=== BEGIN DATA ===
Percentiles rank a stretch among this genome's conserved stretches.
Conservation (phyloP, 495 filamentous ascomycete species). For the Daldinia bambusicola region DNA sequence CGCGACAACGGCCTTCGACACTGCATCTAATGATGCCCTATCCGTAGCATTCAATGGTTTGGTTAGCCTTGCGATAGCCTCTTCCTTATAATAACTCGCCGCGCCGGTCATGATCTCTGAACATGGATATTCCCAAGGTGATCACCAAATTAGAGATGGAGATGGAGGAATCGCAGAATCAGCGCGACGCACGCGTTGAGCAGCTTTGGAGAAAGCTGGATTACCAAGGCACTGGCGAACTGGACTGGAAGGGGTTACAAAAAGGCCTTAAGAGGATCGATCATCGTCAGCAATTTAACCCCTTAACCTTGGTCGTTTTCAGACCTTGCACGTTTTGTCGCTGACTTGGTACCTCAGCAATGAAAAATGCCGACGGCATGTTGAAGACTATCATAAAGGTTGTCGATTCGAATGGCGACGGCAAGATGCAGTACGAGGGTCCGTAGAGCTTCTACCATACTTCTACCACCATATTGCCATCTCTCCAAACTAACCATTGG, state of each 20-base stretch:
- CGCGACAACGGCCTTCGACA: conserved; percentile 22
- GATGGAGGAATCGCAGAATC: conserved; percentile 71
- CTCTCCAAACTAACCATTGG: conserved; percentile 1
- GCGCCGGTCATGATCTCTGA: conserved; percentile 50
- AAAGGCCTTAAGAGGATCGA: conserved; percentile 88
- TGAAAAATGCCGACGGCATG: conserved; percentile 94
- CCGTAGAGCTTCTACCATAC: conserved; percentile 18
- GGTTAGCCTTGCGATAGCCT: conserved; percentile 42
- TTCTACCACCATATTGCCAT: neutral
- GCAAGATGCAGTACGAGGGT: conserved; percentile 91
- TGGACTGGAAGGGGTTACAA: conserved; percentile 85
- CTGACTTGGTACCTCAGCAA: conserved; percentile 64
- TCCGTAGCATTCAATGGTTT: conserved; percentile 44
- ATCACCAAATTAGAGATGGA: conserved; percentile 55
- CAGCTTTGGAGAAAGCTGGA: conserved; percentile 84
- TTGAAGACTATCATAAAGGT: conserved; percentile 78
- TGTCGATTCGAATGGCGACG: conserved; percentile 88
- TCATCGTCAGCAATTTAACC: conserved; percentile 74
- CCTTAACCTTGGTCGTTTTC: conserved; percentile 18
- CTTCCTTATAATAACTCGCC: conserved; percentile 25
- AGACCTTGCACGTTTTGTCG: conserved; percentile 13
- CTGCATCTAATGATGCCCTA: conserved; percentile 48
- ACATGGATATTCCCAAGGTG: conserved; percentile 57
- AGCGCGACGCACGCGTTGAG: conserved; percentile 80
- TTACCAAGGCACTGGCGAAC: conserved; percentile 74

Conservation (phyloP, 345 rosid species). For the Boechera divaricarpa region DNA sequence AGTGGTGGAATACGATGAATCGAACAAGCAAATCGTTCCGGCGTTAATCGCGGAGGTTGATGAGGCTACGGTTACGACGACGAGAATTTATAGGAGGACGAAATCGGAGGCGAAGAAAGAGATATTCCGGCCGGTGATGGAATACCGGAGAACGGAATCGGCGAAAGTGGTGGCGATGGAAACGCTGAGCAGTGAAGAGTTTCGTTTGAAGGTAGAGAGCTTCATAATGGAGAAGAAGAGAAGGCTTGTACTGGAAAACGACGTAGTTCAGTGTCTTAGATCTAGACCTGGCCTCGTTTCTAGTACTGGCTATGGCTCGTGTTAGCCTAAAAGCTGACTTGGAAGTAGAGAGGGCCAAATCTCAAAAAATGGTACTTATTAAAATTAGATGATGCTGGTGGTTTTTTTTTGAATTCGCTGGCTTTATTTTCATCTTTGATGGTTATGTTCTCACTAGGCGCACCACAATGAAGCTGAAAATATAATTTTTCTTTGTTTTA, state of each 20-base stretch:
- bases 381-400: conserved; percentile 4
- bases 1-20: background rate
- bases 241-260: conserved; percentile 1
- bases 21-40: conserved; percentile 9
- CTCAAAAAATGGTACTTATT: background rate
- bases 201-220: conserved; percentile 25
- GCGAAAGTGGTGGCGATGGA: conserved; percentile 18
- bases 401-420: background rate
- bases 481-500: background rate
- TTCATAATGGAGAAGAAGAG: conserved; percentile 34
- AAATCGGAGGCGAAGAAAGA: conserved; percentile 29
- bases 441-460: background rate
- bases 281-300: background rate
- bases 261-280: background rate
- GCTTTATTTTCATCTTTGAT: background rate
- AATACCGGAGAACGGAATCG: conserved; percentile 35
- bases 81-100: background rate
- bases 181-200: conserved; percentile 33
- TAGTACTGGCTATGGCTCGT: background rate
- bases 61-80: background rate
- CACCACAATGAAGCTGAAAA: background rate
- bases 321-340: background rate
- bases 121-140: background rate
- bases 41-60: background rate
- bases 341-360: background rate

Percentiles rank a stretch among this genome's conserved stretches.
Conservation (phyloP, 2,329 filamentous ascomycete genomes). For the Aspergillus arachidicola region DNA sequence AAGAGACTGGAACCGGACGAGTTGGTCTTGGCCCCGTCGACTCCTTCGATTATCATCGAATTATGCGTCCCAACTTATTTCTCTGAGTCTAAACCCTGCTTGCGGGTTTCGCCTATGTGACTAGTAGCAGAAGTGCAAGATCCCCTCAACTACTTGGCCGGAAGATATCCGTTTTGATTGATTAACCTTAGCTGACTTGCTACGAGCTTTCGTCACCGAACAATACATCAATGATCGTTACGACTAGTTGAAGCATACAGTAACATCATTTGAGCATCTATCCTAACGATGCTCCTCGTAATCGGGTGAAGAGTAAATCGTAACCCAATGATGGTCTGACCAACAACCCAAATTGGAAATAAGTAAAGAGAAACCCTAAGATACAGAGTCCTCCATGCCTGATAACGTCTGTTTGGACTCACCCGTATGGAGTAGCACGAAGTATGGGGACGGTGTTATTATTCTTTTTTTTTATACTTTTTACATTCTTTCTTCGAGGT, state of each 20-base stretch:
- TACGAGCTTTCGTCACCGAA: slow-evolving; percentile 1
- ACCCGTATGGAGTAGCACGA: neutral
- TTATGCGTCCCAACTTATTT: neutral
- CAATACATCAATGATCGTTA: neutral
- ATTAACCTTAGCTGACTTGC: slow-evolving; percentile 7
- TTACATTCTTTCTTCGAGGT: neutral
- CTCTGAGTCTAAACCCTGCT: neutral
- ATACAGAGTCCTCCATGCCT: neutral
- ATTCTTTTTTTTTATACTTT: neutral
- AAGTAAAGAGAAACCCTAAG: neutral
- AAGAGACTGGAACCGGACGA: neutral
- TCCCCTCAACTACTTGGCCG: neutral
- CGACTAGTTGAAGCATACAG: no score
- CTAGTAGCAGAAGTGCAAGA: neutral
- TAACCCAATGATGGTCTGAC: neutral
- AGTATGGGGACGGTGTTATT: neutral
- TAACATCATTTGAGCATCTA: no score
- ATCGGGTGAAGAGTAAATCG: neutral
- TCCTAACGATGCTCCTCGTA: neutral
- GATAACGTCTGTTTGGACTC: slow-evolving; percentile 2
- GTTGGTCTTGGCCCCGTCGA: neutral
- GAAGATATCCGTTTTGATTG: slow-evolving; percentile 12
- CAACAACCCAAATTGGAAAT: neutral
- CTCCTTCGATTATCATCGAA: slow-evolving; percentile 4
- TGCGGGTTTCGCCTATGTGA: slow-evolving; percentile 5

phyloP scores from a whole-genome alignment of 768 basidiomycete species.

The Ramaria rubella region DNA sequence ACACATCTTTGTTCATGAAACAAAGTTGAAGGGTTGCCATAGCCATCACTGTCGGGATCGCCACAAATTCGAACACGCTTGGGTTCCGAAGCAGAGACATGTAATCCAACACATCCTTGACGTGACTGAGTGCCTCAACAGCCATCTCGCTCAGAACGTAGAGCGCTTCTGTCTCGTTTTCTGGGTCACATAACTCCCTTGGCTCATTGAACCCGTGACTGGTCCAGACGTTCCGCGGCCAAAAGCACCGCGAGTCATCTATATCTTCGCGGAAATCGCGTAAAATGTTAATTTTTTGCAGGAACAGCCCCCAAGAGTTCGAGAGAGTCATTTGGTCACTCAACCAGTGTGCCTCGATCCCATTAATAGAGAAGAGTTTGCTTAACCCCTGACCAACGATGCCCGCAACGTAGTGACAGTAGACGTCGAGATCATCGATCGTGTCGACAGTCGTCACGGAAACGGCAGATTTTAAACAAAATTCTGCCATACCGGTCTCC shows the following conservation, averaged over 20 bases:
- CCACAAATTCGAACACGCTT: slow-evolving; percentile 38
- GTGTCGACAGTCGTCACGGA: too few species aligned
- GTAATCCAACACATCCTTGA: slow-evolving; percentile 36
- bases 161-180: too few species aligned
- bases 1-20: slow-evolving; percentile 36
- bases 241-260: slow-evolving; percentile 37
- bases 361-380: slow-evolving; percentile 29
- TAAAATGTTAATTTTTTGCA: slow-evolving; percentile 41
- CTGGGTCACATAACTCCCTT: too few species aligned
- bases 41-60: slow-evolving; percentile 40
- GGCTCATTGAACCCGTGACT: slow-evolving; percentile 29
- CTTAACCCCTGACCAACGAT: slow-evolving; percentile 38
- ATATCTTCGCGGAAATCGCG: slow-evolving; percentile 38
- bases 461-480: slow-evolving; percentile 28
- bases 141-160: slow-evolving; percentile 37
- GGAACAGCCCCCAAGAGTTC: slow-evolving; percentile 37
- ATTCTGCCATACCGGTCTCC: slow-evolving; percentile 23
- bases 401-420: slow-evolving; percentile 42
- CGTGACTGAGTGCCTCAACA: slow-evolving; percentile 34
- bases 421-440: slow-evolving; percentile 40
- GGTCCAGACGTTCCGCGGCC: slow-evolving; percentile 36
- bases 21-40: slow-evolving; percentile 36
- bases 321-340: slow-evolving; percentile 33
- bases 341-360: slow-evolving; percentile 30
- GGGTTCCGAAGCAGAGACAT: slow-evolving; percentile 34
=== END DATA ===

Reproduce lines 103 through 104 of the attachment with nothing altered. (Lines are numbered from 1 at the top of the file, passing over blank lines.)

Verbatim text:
- GGTCCAGACGTTCCGCGGCC: slow-evolving; percentile 36
- bases 21-40: slow-evolving; percentile 36